Pa. death penalty a sham

Constant appeals make executions impossible

Our hearts go out to defense attorney Tim Burns of Ebensburg as he recovers from a punch thrown by his client, death row inmate Andre Staton, in a Blair County courtroom last week.

Staton is a man with history of violence that goes back 20 years when he stabbed a girlfriend. His marriages ended in violence as did his relationship with Beverly Yohn, the Altoona woman he murdered in 2004.

That Staton continues to commit violence in public places the spotlight on one of most persistent problems – failures – of the Pennsylvania judicial system, which is the lack of timely disposition of death penalty cases.

The death penalty is of course a matter of debate in today’s society.

Some say that no civilized society, or its government, should impose the death penalty.

Just as valid is the argument on the other side which says no civilized society would remove the death penalty as an alternative because by saying no crime is worthy of death undermines the very nobility of life, permitting the most heinous and evil among us to relish the destruction and pain they have willingly caused.

Was it wrong to send the perpetrators of the Holocaust to the gallows, or to send Timothy McVey to a higher authority?

Regardless of the arguments pro and con, Pennsylvania has a death penalty. There are 200 of Pennsylvania’s 50,000 inmates on death row, yet there is almost never a resolution of a death penalty case in Pennsylvania, a reality that drove the Chief Justice of Pennsylvania’s Supreme Court Ronald D. Castille, two years ago, to rail against the unwanted federal public defender intervention into the state court system.

Three of the inmates are from this area: Stephen Rex Edmiston of Cambria County and William Wright and Staton, both from Blair County. Their cases illustrate the reprehensible elongated appeal system.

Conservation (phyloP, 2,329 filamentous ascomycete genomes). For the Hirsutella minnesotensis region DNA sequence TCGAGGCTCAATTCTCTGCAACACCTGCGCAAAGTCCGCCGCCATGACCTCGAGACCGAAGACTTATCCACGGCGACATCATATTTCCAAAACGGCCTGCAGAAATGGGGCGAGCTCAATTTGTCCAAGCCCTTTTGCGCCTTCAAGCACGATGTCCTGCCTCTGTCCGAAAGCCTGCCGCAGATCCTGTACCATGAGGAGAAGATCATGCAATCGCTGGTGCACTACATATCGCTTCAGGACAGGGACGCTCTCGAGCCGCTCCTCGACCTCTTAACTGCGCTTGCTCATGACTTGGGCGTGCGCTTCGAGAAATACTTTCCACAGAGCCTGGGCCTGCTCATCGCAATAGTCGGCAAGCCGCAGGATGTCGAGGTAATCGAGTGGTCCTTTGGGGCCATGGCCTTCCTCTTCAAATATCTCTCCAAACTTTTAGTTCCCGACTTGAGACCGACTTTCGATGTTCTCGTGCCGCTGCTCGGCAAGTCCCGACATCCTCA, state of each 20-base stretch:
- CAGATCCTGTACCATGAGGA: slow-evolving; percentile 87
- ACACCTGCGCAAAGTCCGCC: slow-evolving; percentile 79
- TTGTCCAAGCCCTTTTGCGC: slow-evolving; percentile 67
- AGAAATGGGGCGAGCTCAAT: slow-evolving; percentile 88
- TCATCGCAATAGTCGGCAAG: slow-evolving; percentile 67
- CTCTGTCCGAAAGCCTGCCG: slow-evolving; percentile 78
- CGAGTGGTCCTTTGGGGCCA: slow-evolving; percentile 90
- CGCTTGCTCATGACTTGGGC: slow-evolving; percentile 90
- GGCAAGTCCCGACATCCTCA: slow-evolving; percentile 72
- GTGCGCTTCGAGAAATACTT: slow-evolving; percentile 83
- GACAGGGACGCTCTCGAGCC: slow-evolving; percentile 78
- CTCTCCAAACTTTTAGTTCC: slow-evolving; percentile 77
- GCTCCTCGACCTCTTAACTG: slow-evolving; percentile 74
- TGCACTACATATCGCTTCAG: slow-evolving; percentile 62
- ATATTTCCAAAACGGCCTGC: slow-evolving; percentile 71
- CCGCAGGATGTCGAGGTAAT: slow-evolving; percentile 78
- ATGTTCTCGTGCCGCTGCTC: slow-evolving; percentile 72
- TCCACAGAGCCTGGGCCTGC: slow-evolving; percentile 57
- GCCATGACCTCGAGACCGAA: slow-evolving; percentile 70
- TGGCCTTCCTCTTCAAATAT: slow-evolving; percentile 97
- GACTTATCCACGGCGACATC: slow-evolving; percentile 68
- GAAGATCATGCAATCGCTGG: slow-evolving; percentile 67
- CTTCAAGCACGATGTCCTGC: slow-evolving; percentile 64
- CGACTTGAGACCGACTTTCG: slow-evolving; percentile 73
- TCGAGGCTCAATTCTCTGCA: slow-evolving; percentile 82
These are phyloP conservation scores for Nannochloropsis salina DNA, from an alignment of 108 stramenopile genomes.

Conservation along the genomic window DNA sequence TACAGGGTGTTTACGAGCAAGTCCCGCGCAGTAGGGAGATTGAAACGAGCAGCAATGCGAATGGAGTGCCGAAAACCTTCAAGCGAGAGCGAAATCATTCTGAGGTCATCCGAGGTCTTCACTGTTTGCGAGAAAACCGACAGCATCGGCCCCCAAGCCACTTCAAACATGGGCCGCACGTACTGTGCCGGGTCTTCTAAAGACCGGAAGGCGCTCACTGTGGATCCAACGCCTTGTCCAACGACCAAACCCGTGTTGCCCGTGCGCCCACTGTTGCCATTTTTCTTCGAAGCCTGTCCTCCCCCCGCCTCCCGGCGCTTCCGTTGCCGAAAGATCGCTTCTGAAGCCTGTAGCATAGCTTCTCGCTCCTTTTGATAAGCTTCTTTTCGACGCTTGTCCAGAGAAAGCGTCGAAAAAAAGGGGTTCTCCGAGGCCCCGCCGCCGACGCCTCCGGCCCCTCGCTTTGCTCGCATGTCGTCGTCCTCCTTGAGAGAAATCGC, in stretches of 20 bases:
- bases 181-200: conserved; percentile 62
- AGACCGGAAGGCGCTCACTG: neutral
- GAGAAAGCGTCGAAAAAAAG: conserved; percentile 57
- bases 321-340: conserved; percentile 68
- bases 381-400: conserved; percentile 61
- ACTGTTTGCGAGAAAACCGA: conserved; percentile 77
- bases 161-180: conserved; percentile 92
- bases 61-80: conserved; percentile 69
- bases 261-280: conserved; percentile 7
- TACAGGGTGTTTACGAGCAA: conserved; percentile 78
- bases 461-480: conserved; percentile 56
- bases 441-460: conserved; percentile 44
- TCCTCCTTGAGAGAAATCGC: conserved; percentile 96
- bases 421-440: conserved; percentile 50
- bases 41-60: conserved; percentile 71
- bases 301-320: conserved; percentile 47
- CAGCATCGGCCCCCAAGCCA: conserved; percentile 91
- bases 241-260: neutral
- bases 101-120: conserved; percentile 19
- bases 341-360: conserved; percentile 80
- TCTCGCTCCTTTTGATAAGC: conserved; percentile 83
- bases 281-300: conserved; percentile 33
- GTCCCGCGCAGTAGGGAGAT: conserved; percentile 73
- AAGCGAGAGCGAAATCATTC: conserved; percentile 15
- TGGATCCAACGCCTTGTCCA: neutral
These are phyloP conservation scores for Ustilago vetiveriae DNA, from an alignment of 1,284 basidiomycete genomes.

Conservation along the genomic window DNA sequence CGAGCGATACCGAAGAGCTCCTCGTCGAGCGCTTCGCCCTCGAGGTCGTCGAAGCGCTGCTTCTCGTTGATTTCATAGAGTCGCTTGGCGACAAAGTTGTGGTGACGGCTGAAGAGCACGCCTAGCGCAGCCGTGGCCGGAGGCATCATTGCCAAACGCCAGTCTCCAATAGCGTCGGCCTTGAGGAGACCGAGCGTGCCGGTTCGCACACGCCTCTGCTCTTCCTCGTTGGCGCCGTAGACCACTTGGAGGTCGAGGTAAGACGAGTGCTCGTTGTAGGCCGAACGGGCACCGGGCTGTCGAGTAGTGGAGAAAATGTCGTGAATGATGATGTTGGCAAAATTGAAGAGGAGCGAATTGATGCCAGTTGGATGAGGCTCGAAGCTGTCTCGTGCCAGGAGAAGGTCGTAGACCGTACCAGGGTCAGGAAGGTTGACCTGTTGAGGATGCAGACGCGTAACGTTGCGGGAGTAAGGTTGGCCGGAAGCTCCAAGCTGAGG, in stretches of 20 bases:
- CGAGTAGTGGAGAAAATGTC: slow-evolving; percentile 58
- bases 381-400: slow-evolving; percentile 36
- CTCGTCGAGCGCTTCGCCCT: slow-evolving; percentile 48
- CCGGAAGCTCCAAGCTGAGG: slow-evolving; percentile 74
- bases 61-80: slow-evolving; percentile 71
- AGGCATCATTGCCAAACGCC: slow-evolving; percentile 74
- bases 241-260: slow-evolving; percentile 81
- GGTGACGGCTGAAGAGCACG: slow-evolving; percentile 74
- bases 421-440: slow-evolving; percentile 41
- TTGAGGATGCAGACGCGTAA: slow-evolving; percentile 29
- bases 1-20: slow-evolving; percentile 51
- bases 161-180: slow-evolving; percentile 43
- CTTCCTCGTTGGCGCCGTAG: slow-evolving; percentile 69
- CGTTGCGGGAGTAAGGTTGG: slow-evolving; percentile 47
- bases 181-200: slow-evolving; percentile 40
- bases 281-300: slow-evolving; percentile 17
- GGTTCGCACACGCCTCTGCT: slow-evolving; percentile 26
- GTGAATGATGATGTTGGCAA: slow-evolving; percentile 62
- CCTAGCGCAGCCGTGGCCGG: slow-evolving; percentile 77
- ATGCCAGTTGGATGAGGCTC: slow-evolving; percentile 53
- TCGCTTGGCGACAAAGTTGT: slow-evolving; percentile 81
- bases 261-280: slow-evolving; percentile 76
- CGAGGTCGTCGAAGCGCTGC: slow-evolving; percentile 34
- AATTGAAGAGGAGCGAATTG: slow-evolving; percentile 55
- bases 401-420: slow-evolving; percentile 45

None of these cases are whodunnits. Edmiston directed police to the body of the child he murdered and told police they would find a “raped little girl.” Wright told police who cornered him after he murdered a neighbor, “I just toasted a guy.” Staton had the imprudence to stop on his way out of the courtroom to tell the family of his victim, “At least I got Beverly.”

Edmiston’s case is more than two decades old. Wright’s case is in its 15th year, and Staton’s case is well into its ninth year.

None of the trio of cases has yet to make it to a federal review, which will add even more years to the process.

The ultimate victims of the system are the victims, for instance, the family of Beverly Yohn, her children, mother, brother and others close to her, who are trying to move beyond the pain of their loss, only to be told that a day after Mother’s Day 2013, Staton has badly injured yet another fellow citizen.

The man he punched said as he was being taken the from courtroom, “I was prepared to go to war for this guy.”